Developmental Psychology in Action takes the module's approach to developmental psychology beyond a conventional presentation of research and theory by looking at the many ways in which psychologists and their work actually affect the development of children. The book covers several areas where the psychologist’s role is to intervene, directly or indirectly, in children’s development; for example, with children who have challenging behaviours, or when a psychotherapeutic approach is taken. The use of psychological theory and techniques in teaching, the legal system, institutional settings and clinical topics are also critically examined. You are required to study just one of these topics in detail, supplementing your knowledge through guided independent literature search.

Teaching and assessment

Support from your tutor

You will have a tutor who will help you with the study material and mark and comment on your written work, and whom you can ask for advice and guidance. We may also be able to offer group tutorials or day schools that you are encouraged, but not obliged, to attend. Where your tutorials are held will depend on the distribution of students taking the module. 

Contact our Student Registration & Enquiry Service if you want to know more about study with The Open University before you register.


The assessment details for this module can be found in the facts box above.

You will be expected to submit your tutor-marked assignments (TMAs) online through the eTMA system unless there are some difficulties which prevent you from doing so. In these circumstances, you must negotiate with your tutor to get their agreement to submit your assignment on paper.

Three of the TMAs are essays, two are practical, and one is methodology focused.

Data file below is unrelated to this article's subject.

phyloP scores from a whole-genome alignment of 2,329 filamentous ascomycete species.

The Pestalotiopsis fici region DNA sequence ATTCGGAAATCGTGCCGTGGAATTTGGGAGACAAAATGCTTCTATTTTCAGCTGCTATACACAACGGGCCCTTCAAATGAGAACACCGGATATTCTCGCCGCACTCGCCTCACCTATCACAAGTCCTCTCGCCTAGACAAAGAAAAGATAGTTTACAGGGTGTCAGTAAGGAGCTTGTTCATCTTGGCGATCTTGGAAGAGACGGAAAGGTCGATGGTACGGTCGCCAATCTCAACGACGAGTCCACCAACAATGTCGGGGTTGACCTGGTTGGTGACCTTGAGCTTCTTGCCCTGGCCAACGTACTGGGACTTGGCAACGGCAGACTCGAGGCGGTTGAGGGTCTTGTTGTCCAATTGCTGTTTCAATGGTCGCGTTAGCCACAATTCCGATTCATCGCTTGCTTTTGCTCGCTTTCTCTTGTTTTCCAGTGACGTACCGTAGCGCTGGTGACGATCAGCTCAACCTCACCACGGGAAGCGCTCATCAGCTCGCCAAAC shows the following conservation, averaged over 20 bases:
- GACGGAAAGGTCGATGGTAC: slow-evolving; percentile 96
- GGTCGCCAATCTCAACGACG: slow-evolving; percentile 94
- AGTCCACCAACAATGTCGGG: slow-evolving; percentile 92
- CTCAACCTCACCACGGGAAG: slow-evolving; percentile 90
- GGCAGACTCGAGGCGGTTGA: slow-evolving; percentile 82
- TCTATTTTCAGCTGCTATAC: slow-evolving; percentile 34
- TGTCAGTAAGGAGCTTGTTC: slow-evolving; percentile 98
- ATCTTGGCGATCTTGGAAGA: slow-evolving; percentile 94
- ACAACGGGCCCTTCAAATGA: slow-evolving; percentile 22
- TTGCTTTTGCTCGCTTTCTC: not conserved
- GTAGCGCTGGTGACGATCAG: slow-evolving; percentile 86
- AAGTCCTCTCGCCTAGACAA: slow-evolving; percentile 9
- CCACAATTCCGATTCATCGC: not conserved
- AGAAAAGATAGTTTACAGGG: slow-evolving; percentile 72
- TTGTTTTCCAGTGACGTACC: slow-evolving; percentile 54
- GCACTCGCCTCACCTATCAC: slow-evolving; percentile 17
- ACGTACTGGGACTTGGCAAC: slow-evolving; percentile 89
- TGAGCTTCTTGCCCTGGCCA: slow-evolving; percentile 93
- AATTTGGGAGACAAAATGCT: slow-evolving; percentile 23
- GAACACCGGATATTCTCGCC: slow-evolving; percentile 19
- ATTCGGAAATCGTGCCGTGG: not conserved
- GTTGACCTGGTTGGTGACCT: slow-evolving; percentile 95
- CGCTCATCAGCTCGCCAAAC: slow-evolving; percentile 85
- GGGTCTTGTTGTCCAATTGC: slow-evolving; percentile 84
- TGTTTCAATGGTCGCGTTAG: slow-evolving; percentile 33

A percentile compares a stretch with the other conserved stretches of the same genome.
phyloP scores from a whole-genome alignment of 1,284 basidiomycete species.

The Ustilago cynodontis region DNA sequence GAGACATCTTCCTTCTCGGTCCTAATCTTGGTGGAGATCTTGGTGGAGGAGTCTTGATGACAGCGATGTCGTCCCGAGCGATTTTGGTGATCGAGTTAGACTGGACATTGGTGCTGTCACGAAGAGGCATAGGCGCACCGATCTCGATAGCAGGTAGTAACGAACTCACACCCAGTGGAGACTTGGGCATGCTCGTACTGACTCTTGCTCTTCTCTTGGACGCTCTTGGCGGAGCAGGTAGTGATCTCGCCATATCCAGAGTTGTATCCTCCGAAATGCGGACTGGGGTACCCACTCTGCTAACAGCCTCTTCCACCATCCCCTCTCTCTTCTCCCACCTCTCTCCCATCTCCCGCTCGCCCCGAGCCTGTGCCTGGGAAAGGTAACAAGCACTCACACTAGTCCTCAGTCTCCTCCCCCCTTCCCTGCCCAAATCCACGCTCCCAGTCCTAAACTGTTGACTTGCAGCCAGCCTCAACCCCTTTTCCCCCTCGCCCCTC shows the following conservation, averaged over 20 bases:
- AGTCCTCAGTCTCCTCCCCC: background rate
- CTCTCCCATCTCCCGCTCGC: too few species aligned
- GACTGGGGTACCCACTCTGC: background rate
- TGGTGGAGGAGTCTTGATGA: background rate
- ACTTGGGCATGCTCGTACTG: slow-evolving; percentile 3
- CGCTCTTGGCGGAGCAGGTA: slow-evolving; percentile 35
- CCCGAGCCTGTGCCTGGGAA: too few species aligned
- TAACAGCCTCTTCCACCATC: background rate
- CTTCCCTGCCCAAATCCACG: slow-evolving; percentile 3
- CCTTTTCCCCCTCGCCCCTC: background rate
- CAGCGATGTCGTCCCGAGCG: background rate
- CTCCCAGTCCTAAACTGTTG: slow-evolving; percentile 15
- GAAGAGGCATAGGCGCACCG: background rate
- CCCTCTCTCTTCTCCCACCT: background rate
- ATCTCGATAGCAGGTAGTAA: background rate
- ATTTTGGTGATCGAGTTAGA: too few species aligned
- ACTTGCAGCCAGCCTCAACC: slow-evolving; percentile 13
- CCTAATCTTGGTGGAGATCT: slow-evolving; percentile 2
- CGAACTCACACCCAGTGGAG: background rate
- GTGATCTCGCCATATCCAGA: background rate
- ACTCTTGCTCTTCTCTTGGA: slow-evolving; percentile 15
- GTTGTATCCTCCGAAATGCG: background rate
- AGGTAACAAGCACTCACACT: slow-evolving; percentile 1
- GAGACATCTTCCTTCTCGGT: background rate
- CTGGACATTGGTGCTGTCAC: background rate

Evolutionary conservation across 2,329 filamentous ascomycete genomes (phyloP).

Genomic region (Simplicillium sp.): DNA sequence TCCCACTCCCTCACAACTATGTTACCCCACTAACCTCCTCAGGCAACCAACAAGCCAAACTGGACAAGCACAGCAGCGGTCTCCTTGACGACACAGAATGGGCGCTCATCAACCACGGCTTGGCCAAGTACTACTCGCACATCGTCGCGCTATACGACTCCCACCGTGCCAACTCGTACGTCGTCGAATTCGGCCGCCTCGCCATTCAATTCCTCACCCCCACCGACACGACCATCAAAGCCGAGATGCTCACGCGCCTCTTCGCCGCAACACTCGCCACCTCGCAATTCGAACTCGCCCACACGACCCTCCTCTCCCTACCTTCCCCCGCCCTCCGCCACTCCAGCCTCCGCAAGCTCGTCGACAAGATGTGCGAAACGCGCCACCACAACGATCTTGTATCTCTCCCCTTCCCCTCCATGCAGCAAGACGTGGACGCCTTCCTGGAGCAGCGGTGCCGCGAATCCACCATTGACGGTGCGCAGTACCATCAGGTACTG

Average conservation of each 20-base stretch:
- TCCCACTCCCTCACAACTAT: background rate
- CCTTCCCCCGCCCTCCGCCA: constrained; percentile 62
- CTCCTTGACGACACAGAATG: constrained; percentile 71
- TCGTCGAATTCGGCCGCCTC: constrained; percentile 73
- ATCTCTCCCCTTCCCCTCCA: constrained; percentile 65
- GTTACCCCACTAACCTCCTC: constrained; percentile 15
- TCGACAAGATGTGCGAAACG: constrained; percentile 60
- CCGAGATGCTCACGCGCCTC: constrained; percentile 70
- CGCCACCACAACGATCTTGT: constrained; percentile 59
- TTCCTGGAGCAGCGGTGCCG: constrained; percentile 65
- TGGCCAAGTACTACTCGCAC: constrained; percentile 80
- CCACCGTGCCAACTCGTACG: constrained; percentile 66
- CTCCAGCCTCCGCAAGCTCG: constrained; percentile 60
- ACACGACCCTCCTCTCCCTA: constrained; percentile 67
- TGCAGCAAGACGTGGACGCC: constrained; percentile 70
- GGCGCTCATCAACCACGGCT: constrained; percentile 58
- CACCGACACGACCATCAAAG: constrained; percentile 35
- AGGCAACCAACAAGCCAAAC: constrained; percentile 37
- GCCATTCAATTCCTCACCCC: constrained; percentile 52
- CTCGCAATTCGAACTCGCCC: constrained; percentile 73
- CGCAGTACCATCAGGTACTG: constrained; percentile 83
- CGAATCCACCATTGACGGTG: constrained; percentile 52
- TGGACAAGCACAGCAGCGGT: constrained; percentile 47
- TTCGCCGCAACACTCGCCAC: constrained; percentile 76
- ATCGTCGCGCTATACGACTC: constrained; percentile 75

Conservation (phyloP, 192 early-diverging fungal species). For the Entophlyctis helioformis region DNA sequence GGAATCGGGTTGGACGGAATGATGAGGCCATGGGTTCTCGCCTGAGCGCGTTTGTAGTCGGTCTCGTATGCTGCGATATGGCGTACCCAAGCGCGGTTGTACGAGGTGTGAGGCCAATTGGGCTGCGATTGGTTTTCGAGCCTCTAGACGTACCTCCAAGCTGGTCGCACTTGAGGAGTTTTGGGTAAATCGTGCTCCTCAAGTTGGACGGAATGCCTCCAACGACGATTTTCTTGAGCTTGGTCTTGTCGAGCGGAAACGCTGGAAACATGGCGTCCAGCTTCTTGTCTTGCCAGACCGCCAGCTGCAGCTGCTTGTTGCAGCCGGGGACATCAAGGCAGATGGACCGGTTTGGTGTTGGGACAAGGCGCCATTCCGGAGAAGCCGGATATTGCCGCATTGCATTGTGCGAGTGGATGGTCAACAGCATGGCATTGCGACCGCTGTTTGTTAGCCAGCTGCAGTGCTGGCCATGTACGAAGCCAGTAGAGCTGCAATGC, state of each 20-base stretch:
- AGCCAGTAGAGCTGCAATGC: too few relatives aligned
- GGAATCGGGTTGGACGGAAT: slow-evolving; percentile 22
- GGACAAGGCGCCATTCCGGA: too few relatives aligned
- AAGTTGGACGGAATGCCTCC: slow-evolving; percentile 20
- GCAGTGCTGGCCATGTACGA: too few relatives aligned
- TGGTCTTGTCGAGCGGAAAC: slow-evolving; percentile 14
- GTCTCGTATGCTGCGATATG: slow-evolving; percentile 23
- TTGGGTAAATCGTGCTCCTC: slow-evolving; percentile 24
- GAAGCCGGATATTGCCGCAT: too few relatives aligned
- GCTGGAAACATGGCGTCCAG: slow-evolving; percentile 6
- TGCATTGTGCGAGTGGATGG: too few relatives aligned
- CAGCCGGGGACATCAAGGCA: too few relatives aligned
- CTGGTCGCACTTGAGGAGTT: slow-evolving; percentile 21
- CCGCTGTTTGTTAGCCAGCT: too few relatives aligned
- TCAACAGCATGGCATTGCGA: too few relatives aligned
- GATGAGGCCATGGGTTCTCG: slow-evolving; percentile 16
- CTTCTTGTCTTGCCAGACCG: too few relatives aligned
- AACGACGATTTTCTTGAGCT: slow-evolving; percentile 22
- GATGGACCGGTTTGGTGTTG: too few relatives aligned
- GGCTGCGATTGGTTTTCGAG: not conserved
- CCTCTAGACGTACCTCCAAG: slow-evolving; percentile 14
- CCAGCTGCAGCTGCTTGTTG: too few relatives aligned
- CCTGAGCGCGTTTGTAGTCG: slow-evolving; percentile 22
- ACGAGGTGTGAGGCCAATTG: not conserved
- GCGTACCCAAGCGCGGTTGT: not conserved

Future availability

The details given here are for the module that starts in October 2014 when it will be available for the last time. A replacement is planned for October 2015.


As a student of The Open University, you should be aware of the content of the Module Regulations and the Student Regulations which are available on our Essential documents website.

Course work includes:

6 Tutor-marked assignments (TMAs)
No residential school

Course satisfaction survey

See the satisfaction survey results for this course.


ED209 is an OU level 2 module and certain levels of study skills are required, such as the ability to follow an argument; to relate information from tables and graphs to text discussions; and to formulate a reasoned case in discussion and written work. Although statistics are used in the module, they are fully explained in a handbook; complex computational skills are not required. 

You do not need to be professionally engaged in work with children in order to follow this module, and access to children is not required. Although knowledge of psychological theory is not necessary, if you intend to follow the undergraduate psychology pathway, we recommend that you study Exploring psychology (DSE212) before taking this module.

If you have any doubt about the suitability of the module, please contact our Student Registration & Enquiry Service.

Preparatory work

If this is your first psychology module and you would like to know more about what the study of child development involves before registering, you can find out more about the module on the Faculty of Education and Language Studies website

You may also like to do some reading before it begins. You could start with one of these introductory books on child development:

P. K. Smith, H. Cowie and M.Blades (Eds) (2003) Understanding Children’s Development, 4th edition, Blackwell

M. Donaldson (1986) Children’s Minds, Fontana

H. R. Schaffer (2004) Introducing Child Psychology , Blackwell.


Start End England fee Register
04 Oct 2014 Jun 2015 -

Registration now closed

The deadline for financial support applications has now passed

October 2014 is the final start date for this course. For more information, see Future availability.

Ways to pay for this module

Open University Student Budget Account